While internet addiction isn’t formally recognized as an addiction, and there are a variety of different definitions floating around out there, it’s still something to be addressed. It also can behave similarly to a variety of process addictions, like compulsive gambling, sex and love addiction, and compulsive shopping, among others. In fact, going online can lead an individual down a rabbit hole of other process addictions like the ones just named, which makes the internet itself fertile ground for a host of other compulsions to play out.

Internet use by itself, even if it’s moderately excessive, doesn’t necessarily go hand in hand with addiction. It does, however, become an issue when it begins to interfere with our relationships, our finances (in the case of online shopping), and our professional lives. It’s also something to pay attention to if it begins leading to things like unhealthy levels of depression, procrastination, aggression, feelings of isolation and so on.  

Some of the more common types of compulsive internet uses surround gaming, social networking, excessive online shopping, and compulsive online pornography use. This compulsive online activity can impact the pleasure centers in our brain much in the same way that drugs and alcohol can, which can easily lead us to overuse more, particularly if we’re prone to addictive behavior. Also, if we happen to be shy or socially awkward, getting online doesn’t require any interpersonal interaction, but we still get the emotional reward.  

No true or standardized criteria for internet addiction have been established so there’s no firm statistic on how many people it affects, but various sources report that anywhere from 8% on up to 38% of the general population could be affected. Certain age groups tend to be affected more than others, and specific regions with, for example, higher percentages of smartphone users also impact these figures. In any event, there’s a huge discrepancy in the numbers and, once again, compulsive internet behavior is not formally recognized as an addiction. The bottom line, however, is that the behavior is something to pay attention to if you know you’re addiction prone.

How excessive or compulsive internet use can affect you…

Compulsive online behavior impacts everyone differently, but it can have some pretty serious mental and physical consequences. Physically, it can lead to things like headaches and vision problems from staring at a screen for hours at a time, back aches and posture problems from constantly being hunched over at a keyboard, poor nutrition and the list goes on. Emotionally, excessive internet use can lead to depression, anxiety, withdrawal and aggression, and isolation.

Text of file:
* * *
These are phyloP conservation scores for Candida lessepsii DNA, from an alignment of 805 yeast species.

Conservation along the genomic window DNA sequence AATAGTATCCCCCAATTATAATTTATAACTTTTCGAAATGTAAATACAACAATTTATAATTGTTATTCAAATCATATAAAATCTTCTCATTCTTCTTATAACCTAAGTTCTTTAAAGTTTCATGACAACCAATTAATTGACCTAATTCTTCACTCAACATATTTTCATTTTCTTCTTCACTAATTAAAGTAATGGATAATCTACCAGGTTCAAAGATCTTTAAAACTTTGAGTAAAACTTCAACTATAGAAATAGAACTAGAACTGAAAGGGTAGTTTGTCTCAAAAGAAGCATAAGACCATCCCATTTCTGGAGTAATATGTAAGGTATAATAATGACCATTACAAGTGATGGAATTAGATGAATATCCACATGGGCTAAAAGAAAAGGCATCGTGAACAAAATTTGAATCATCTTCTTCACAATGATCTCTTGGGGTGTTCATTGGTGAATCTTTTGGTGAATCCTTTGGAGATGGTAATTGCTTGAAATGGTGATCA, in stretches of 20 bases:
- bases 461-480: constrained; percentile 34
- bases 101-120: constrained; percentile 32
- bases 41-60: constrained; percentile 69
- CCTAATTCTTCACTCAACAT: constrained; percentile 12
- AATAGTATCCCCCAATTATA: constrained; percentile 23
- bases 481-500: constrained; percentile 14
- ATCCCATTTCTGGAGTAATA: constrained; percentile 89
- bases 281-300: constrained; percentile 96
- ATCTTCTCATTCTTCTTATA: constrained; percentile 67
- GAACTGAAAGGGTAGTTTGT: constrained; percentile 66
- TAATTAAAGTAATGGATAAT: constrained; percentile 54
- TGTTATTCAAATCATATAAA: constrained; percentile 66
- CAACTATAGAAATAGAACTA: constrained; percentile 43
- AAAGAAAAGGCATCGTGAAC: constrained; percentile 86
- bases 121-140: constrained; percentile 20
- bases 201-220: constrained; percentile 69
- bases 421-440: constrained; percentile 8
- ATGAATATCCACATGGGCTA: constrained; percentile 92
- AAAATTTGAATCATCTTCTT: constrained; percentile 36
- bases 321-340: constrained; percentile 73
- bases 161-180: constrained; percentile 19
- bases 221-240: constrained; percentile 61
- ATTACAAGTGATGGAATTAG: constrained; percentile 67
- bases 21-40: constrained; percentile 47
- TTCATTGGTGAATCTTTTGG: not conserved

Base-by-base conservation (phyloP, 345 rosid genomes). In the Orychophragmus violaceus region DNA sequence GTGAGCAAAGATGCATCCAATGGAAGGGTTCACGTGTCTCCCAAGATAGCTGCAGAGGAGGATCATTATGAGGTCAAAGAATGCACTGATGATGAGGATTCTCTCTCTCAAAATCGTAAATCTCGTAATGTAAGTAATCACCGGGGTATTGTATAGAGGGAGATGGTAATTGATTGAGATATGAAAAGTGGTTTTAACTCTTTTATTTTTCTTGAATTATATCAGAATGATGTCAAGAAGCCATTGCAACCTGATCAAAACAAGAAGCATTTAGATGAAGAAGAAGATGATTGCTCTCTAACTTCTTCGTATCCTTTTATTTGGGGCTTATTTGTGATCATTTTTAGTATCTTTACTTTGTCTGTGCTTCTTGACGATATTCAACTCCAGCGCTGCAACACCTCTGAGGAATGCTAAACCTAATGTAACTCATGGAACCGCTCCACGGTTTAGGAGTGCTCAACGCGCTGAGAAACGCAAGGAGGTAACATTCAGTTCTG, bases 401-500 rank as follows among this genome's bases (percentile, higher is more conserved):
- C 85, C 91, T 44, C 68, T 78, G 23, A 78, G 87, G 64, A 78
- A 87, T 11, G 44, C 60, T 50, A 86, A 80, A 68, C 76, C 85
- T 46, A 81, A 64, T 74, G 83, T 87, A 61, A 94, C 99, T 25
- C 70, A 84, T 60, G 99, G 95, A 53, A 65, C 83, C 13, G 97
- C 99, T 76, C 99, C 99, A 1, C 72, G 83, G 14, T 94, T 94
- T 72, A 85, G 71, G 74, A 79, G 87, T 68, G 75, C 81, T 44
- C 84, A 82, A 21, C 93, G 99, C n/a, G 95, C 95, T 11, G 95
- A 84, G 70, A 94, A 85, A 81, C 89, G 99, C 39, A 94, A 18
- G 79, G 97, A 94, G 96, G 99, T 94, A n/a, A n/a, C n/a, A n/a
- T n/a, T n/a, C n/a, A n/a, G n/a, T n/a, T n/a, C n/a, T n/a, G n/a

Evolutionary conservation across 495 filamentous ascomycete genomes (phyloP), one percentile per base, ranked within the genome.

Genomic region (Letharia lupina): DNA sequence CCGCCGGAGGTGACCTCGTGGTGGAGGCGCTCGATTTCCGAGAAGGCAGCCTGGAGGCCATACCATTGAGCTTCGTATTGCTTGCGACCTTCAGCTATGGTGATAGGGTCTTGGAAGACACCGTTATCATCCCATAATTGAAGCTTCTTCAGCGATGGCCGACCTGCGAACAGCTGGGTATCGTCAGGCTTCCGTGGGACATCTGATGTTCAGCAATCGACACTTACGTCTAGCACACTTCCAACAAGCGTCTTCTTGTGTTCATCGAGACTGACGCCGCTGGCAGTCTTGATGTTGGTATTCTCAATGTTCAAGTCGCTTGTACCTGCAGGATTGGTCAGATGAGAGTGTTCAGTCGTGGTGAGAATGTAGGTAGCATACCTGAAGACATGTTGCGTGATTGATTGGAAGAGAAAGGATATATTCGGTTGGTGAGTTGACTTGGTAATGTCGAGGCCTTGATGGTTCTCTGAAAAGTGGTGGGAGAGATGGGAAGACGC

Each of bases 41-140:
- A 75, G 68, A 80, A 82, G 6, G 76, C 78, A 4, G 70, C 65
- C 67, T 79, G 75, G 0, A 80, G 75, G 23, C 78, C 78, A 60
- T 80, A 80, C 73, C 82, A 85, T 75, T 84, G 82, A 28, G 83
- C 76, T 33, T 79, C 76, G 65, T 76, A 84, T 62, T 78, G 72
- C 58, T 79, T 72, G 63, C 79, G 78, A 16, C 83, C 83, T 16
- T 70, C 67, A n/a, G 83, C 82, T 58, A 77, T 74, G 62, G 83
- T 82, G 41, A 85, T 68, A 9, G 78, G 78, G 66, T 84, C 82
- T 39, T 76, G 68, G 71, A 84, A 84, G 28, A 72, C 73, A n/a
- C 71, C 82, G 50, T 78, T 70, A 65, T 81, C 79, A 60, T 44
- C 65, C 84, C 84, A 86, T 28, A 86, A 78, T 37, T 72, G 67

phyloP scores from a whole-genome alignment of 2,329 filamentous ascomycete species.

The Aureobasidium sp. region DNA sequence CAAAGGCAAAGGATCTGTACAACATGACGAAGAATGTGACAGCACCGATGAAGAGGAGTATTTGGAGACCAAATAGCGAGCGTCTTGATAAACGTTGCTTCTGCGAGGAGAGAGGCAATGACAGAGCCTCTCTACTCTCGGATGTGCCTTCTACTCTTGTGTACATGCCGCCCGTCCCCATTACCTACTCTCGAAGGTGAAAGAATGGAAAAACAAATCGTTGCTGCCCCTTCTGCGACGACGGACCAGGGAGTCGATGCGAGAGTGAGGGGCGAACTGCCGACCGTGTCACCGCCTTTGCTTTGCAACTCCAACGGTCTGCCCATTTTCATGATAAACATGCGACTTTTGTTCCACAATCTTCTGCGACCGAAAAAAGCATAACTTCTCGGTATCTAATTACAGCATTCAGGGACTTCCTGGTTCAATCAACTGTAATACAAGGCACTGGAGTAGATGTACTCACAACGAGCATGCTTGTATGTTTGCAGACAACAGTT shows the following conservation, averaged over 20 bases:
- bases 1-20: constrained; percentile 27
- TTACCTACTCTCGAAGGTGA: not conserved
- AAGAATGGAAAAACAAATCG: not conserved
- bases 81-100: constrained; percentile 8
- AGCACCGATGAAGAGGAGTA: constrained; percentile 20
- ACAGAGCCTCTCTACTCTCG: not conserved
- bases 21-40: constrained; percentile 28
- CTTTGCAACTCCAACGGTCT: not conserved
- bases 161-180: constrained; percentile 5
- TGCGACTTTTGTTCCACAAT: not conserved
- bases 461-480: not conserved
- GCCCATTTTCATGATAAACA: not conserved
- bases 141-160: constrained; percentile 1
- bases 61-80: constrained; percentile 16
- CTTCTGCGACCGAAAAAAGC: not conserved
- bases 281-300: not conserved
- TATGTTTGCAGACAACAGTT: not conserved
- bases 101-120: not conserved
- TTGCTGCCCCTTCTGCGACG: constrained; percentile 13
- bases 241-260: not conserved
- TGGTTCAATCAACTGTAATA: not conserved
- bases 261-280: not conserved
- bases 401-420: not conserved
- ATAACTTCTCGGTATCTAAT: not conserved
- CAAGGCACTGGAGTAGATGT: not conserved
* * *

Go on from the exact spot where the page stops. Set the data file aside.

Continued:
While some of this may sound a little far-fetched, it’s a reality for many, but it’s also not something to be ashamed of. It is, however, something to be addressed and there are more and more support groups cropping up for people who are having a hard time ditching their compulsive online behavior. It’s a slippery slope that many of us fall into as well in this digital age where so many of us work online, and handle so much of our day-to-day personal business on the internet, like our banking, bill payments, and even grocery shopping. So, how do we break the chain? 12-step support groups for behavioral addictions can be very beneficial, addressing the issue with a psychologist, and various other support groups can be very effective. Kembali Recovery Center’s Recovery and Beyond Program is also a great program for anyone who’s successfully remained clean off of drugs and alcohol for a while, but is noticing other addictive or compulsive patterns cropping up. We never have to do this stuff alone. And finally, go easy on yourself. If you’ve recently kicked a drug or alcohol habit, then just focus on staying clean and sober. You’ll know when the time is right to address a potentially unhealthy internet habit or compulsion.

Kembali Recovery Center

If you or someone you know and love is struggling with addictive patterns in any area of your life, Kembali is here to help. Contact us today to learn about our residential treatment program, Recovery and Beyond, and to address any other related questions or concerns.

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